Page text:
heuristics. Each theory consists of two kinds of statements, those constituting the

hard core, and those characterising its protective belt. All theories in the sequence

share a common hard core, while each has a more or less different protective

belt. The heuristic of the programme consists of a set of rules that govern the

movements along the sequence. The negative heuristic is the simple proscription

against revising or rejecting the hard core, while the positive heuristic instructs

how to modify the protective belt so as to settle tensions between theory and

empirical evidence while at the same time protecting the hard core. Hence what

we get is a sequence of theories sharing a hard core and governed by positive

heuristic for what they do not share, namely the protective belt. 16

2.1 Latsis’ Application of ‘Methodology of Scientific Research Programme’ in

Neo Classical Economics

In Latsis’s application, the models of perfect competition and monopolistic

competition belong to the same research programme of situational determinism.

They are members in the sequence of theories that share hard core assumptions

such as profit maximization, perfect information, and independent decisions by

firms. They differ little with regard to their protective belt statements: one

assumes homogeneous products, while the other assumes product differentiation.

The positive heuristic of the programme consists of the rules guiding the analysis

of equilibrium conditions and comparative statics.

On the Methodology of Scientific Research Programme, theories are held to be

empirically accountable, but empirical evidence is channelled to hit the

protective belts only, while leaving the hard core intact. Theory modification is

constrained by empirical evidence, but it is also constrained and guided by the

tenets of a programme so as to guarantee continuity across theory changes. This

is hoped to rule out ad hoc modifications. Yet theory modification is a key idea

in the Methodology of Scientific Research Programme. Empirical accountability

is not a matter of instant fit between theory and the data; it is rather a matter of

dynamic empirical performance across the sequence of theories. This is where

the concept of progress comes in.

The normative appraisal of a programme is in terms of progress. A progressive

programme is one that exhibits both theoretical progress (it yields a novel

prediction each time there is a move to another theory along the sequence) and

empirical progress (those predictions fail to be contradicted by evidence). A

16 ibid

7


degenerating programme is one that fails to exhibit theoretical and empirical

progress. In Latsis’s application, situational determinism comes out as a

degenerating programme, since monopolistic competition fails to yield novel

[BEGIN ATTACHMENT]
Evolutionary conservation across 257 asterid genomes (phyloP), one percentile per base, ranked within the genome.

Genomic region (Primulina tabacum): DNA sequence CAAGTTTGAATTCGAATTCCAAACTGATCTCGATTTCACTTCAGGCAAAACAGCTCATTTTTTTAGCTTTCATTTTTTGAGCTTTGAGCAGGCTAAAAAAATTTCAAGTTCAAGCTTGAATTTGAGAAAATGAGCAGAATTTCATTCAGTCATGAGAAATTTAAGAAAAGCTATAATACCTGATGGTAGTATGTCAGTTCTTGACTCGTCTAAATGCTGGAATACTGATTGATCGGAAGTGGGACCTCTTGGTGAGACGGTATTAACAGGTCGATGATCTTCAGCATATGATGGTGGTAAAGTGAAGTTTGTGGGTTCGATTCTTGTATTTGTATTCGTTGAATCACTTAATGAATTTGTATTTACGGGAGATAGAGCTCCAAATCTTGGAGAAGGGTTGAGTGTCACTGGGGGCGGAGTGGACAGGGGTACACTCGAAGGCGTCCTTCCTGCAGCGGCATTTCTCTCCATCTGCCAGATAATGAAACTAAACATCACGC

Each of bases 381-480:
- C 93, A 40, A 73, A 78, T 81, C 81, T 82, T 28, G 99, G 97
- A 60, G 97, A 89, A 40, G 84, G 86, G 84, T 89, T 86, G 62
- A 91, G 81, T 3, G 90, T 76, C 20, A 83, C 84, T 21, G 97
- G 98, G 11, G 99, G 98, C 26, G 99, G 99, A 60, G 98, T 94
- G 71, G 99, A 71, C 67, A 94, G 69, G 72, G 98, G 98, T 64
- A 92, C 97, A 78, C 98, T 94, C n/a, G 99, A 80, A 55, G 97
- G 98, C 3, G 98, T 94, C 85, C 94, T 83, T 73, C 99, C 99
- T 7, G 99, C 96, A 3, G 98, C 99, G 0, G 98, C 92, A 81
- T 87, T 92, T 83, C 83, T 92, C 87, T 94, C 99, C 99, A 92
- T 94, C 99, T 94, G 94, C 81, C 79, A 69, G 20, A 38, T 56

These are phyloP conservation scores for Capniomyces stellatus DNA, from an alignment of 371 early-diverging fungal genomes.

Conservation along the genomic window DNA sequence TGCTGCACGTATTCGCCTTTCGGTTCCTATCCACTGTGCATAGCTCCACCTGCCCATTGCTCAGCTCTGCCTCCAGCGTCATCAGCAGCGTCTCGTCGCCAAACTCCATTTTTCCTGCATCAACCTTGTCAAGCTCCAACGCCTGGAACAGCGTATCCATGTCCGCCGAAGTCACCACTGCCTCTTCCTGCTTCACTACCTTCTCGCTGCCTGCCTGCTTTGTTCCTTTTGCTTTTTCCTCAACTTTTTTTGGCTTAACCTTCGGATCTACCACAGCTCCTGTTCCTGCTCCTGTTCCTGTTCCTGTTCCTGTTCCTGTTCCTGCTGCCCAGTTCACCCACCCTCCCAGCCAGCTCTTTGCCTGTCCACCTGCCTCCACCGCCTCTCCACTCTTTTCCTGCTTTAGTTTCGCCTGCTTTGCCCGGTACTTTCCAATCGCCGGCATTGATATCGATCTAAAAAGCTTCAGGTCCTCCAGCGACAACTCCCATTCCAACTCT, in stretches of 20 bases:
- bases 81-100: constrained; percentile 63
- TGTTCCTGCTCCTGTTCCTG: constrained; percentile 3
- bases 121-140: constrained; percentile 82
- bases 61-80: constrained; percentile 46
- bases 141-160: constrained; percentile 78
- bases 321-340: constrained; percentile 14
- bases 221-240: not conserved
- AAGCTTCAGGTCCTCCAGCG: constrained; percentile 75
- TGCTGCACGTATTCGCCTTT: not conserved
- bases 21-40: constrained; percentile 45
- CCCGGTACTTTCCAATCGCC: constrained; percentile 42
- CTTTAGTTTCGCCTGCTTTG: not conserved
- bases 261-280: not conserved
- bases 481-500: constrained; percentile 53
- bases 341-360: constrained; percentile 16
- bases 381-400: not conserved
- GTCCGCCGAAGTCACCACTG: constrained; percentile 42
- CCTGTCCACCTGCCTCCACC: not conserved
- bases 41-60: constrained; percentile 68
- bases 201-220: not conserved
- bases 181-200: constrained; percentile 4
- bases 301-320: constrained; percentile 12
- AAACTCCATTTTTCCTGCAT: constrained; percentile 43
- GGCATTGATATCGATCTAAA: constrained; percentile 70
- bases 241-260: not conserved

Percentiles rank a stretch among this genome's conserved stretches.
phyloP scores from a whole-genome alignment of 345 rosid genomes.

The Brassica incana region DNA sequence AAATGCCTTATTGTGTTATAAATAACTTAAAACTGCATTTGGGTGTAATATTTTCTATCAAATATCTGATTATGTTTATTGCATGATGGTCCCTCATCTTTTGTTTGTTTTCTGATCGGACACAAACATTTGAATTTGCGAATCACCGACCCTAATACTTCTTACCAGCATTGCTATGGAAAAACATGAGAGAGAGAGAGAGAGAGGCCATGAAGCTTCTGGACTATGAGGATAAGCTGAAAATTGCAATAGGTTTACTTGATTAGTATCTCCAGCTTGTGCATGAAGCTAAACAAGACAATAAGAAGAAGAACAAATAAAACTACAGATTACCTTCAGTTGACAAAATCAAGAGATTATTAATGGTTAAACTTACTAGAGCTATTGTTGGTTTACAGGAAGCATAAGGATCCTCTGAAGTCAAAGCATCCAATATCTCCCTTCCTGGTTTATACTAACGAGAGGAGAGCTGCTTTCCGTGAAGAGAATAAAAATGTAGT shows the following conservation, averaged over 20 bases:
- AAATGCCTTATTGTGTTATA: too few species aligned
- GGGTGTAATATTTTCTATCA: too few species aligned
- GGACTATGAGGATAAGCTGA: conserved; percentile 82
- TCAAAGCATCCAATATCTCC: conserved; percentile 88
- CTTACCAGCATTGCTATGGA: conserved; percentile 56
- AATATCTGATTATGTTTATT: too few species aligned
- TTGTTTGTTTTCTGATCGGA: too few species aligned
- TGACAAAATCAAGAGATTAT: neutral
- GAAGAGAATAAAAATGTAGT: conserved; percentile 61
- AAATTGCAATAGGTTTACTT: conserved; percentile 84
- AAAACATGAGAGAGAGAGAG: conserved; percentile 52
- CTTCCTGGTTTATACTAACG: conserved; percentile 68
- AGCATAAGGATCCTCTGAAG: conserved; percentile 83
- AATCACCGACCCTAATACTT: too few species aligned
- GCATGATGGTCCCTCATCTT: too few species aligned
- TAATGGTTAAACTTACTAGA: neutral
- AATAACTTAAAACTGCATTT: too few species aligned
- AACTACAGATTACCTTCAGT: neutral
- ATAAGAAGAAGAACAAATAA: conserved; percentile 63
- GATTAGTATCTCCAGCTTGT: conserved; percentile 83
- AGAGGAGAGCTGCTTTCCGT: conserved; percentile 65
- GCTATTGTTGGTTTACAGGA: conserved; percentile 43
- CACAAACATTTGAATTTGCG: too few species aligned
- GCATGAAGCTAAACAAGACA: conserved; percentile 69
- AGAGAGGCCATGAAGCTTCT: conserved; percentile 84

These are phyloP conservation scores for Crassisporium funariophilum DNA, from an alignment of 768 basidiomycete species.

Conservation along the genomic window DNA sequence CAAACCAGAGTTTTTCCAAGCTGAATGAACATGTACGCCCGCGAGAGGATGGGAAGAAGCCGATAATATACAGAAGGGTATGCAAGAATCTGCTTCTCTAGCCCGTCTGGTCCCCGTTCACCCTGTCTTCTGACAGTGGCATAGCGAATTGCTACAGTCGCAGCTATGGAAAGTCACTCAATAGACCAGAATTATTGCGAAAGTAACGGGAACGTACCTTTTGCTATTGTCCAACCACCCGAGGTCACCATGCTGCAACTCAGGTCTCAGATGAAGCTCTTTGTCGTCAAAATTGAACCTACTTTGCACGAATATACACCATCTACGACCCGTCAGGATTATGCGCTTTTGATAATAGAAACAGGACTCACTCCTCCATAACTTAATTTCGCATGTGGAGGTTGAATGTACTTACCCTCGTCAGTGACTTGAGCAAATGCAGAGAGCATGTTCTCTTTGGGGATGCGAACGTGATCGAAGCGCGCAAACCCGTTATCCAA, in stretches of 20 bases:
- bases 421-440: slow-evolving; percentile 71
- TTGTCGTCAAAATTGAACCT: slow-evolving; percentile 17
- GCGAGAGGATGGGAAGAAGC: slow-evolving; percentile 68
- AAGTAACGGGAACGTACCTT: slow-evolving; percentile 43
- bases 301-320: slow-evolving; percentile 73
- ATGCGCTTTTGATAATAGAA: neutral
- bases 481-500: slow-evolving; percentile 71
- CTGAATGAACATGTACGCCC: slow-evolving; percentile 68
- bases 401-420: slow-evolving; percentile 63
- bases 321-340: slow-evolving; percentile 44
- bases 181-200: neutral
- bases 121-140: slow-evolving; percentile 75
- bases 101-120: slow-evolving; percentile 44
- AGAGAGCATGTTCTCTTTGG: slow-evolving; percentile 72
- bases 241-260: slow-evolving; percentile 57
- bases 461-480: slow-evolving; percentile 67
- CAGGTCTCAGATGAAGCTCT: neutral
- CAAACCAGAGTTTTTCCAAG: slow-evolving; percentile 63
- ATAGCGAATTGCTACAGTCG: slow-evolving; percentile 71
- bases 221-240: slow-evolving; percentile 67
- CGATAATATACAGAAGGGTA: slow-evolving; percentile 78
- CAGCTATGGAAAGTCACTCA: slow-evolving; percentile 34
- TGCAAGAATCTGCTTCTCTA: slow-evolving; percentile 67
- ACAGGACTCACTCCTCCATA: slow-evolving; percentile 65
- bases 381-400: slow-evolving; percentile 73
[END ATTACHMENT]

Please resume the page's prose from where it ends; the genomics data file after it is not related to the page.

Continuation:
predictions in the absence of required input data. 17

Normative appraisal is essentially comparative. It is comparative in that theory

versions are to be compared across the sequence within a programme. And it is

comparative in that a programme being appraised is to be compared to other

programmes for its relative progressiveness. In principle, degenerating

programmes should be refuted and replaced by progressive programmes. It is

well known that Lakatos was unable to solve the difficult problem of setting rules

for determining the conditions under which such refutation and replacement

should happen. For how long is a research programme permitted to degenerate

before being overthrown? The heuristic of a programme would not tell as it is

only supposed to govern what happens within the programme. In line with this

inconclusiveness in Lakatos’s framework, Latsis did not rush to radical

conclusions in his application. He granted that the programme of situational

determinism may successfully serve as a test bed for the development

mathematical techniques, and that it can be used for answering certain questions

that behaviouralism cannot answer. He was thus unwilling to pass final

judgement in appraising these rival programmes. This was surely understandable

also due to the young age of the behavioural programme.

In the course of the subsequent years, others published numerous applications of

the Lakatosian framework, including those to international trade, general

equilibrium, new classical macro, and to schools of economic thought such as

Keynesian, Marxian, Austrian, and neo-Ricardian. Few of these studies did what

the framework recommended doing, namely comparing rival research

programmes for their relative progressiveness.

In the next section we will discuss the conceptual foundations of Neoclassical

economics as a case study of Lakatos’ Scientific Research Programme and